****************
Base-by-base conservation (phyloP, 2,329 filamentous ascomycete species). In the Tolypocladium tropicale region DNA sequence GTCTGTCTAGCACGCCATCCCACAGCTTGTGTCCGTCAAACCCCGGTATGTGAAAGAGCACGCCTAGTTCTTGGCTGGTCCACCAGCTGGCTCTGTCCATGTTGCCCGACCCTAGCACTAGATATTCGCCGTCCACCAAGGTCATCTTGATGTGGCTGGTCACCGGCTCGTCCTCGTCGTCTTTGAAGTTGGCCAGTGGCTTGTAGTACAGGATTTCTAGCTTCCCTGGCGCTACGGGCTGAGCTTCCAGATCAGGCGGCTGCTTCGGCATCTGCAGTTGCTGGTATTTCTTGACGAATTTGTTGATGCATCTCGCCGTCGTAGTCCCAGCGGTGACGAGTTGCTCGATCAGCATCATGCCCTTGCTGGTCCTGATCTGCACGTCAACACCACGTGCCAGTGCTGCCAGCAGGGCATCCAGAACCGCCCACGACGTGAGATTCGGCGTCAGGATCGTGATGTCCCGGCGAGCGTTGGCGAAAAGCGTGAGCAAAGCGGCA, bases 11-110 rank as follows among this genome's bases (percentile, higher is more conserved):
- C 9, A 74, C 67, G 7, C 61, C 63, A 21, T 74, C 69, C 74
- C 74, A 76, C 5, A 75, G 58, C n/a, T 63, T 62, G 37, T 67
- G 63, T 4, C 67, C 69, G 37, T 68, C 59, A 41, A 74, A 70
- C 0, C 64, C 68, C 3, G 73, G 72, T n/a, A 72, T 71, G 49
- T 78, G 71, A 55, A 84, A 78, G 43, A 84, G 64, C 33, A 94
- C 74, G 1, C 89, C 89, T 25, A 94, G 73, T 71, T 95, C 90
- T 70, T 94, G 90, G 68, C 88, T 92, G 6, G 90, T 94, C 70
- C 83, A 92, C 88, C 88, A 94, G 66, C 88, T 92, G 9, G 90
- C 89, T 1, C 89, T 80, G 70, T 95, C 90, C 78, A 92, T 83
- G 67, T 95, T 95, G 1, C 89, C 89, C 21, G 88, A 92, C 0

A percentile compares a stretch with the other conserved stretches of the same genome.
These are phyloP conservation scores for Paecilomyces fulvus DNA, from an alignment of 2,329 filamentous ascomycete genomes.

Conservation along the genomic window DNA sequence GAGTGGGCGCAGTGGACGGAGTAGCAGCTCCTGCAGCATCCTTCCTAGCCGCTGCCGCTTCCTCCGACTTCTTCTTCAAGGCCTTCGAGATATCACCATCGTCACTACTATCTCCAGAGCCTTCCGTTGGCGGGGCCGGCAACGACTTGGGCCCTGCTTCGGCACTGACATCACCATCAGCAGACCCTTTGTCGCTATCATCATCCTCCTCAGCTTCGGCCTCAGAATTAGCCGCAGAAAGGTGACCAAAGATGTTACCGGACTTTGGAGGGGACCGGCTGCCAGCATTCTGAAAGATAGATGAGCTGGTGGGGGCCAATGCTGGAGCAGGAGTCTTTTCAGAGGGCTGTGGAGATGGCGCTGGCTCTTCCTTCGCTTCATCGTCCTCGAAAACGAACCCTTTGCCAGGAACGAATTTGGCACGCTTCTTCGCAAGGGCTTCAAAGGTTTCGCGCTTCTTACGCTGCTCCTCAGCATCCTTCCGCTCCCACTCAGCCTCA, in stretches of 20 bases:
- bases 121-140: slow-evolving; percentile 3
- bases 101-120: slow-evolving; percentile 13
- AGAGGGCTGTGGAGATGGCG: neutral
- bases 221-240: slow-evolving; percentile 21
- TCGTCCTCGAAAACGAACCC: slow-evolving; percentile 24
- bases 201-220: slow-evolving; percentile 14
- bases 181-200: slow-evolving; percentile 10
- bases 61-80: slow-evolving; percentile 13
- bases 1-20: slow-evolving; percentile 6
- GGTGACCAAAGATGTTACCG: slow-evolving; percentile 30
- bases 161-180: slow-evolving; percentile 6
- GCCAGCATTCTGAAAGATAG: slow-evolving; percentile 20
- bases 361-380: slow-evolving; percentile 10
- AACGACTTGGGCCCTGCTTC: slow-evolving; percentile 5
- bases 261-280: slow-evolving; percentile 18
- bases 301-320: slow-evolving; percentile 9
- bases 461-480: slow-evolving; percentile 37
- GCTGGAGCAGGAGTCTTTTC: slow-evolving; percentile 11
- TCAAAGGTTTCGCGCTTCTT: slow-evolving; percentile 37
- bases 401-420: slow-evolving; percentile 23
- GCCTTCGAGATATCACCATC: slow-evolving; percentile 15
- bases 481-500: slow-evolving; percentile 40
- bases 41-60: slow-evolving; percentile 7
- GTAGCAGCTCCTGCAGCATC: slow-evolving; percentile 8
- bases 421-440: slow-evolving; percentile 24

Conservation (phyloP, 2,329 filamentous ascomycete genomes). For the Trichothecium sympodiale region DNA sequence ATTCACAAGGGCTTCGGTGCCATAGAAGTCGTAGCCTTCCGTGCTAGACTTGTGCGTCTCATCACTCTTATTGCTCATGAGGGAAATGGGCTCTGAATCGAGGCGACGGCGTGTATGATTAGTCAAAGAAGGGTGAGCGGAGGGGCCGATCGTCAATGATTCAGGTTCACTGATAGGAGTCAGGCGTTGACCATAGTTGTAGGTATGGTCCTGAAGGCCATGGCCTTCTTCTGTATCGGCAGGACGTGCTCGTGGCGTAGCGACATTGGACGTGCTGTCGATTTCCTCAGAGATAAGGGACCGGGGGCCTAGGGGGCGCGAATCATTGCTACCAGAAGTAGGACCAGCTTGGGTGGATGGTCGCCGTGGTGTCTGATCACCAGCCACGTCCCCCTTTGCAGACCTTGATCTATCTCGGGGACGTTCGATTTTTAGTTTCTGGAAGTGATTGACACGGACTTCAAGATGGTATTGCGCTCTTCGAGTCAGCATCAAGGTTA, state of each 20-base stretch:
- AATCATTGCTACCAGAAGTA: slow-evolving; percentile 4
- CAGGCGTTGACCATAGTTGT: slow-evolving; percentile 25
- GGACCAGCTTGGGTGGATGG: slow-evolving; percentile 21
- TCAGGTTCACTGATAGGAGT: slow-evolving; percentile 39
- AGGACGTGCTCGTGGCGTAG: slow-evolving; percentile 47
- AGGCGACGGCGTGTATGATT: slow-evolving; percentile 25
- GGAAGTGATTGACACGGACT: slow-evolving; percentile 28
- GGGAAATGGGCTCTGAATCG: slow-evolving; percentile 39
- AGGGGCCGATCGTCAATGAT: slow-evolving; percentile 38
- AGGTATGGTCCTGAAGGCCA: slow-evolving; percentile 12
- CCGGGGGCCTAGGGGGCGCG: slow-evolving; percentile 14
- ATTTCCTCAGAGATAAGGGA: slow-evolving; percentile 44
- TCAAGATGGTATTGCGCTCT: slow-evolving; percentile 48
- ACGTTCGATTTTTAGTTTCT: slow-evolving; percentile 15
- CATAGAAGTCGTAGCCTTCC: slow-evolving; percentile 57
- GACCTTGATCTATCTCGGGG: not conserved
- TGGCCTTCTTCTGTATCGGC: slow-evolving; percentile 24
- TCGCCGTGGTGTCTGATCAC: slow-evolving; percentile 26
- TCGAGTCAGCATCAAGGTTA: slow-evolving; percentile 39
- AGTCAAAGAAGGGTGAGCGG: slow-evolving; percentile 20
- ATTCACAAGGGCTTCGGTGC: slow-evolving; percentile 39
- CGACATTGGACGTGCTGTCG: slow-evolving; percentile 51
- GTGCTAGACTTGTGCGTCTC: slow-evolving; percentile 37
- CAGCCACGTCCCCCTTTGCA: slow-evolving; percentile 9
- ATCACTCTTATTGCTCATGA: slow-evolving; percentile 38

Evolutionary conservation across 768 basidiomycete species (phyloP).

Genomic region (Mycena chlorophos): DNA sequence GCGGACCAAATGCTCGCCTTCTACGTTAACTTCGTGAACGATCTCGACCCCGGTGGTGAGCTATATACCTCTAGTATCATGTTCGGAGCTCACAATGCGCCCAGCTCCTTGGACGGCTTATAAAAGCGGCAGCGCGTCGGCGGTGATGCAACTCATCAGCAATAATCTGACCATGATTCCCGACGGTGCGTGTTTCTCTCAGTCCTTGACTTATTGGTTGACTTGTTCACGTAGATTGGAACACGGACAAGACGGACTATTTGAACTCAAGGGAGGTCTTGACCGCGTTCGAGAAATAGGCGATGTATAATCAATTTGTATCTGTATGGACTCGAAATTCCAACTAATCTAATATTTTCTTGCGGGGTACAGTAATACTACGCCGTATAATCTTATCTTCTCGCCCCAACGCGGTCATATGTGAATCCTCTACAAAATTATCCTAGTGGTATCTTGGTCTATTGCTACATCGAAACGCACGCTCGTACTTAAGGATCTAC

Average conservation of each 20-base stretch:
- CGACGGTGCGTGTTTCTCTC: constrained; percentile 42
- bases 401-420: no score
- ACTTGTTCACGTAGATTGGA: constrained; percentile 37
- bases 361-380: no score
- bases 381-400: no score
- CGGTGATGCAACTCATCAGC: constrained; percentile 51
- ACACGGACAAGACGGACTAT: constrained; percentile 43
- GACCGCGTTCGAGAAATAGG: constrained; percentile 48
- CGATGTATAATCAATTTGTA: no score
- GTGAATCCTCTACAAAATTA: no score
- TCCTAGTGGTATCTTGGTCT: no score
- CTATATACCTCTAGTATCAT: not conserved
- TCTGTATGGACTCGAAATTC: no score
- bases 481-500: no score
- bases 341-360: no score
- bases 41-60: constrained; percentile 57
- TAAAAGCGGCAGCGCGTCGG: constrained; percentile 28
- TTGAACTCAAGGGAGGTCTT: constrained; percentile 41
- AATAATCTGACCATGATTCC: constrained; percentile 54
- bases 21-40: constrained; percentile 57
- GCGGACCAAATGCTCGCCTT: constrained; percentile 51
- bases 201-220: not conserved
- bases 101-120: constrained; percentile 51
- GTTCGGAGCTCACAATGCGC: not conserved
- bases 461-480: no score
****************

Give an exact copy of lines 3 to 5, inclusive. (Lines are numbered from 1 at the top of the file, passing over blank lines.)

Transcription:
- C 74, A 76, C 5, A 75, G 58, C n/a, T 63, T 62, G 37, T 67
- G 63, T 4, C 67, C 69, G 37, T 68, C 59, A 41, A 74, A 70
- C 0, C 64, C 68, C 3, G 73, G 72, T n/a, A 72, T 71, G 49